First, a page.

Sickle cell disease (SCD) simply refers to an assemblage of people who inherited red blood cell disorders. It is the most common genetic disease in the U.S. It is estimated that 70,000-80,000 Americans have sickle cell disease.
SCD is a disease of hemoglobin, a molecule that carries oxygen within red blood cells. In SCD, hemoglobin that is defective causes the red blood cells to become inflexible instead of flexible and form a sickle or a crescent.
SCD is an inherited disease because it is passed on from parents to children through genes. Gene is a unit of heredity that is transferred from a parent to offspring and is held to determine some characteristic of the offspring. Hence, genes are instructions that tell the body how to make all the different substances the body needs to work properly. Since SCD is inherited, the disease is present at birth.
Therefore, sickle cell disease is not contagious; someone cannot “catch” it. You inherit it from your parents. If, for example, one parent has normal hemoglobin ( type AA) and the second parent has abnormal hemoglobin ( type AS, or the sickle cell “trait”), there is a 50% chance that each child will have the sickle cell trait, but they will not have sickle cell disease ( type SS). If, however, both parents have type AS hemoglobin (one normal and one abnormal), there is, a 25% chance that the child will have sickle cell disease, a 50% chance that the child will have sickle cell trait, and a 25% chance that the child will have neither the disease or trait. These chances are the same for each child.
Crescent- or sickle-shaped red blood cells can get stuck in small blood vessels, blocking them. This keeps red blood cells and the oxygen they carry from getting to all parts of the body. There are different types of SCD but, the three most common forms of the disease in the United States are:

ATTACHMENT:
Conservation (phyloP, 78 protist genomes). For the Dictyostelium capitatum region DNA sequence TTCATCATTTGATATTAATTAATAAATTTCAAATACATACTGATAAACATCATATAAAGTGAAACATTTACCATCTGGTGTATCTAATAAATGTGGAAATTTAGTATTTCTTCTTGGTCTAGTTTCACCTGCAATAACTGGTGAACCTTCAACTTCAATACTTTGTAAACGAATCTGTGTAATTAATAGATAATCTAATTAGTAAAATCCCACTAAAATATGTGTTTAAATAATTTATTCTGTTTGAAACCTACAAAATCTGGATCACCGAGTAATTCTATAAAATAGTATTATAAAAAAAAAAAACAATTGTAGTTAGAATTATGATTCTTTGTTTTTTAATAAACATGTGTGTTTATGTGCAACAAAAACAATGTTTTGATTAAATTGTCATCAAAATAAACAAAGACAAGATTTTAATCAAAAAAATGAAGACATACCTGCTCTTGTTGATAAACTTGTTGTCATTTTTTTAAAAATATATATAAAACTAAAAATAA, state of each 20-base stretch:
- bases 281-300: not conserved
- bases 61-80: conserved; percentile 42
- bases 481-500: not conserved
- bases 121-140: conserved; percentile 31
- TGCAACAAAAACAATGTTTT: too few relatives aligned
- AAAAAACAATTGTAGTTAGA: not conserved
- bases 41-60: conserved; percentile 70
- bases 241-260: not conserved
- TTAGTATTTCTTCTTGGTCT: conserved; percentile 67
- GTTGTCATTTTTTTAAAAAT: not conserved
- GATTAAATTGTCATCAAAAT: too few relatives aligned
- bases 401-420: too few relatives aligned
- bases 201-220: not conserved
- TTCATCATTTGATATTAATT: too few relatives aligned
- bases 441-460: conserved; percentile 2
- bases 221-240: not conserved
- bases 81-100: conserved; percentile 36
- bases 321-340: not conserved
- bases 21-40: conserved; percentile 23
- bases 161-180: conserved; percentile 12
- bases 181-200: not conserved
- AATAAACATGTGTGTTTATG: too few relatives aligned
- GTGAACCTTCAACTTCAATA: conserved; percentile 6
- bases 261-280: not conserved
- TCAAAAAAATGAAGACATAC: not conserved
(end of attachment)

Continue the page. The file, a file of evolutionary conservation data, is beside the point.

1. Hemoglobin SS or sickle cell anemia
2. Hemoglobin SC disease
3. Hemoglobin Sickle beta-thalassemia
Each of these can cause very painful “crisis” episodes and in severe cases lead to stroke, heart attack and death.
SCD affects people of many nationalities which include Italians, Latin Americans, Greeks, African, Arabs, and Asiatic Indians. However, it disproportionately affects people of African descent. All states in the U.S. now screen all newborns for sickle cell. In the U.S., approximately 1 out of 10-12 African Americans has sickle cell trait, and 1 out of 400-500 African American newborns have the disease. Approximately 1 out of 1,000-1,400 Hispanic newborns has the disease. According to the American Journal of Preventive Medicine, in Africa, sickle cell disease (SCD) is stated to be concomitant with a very high rate of childhood mortality, 50%–90%, yet there is a deficiency of dependable, up-to-date information.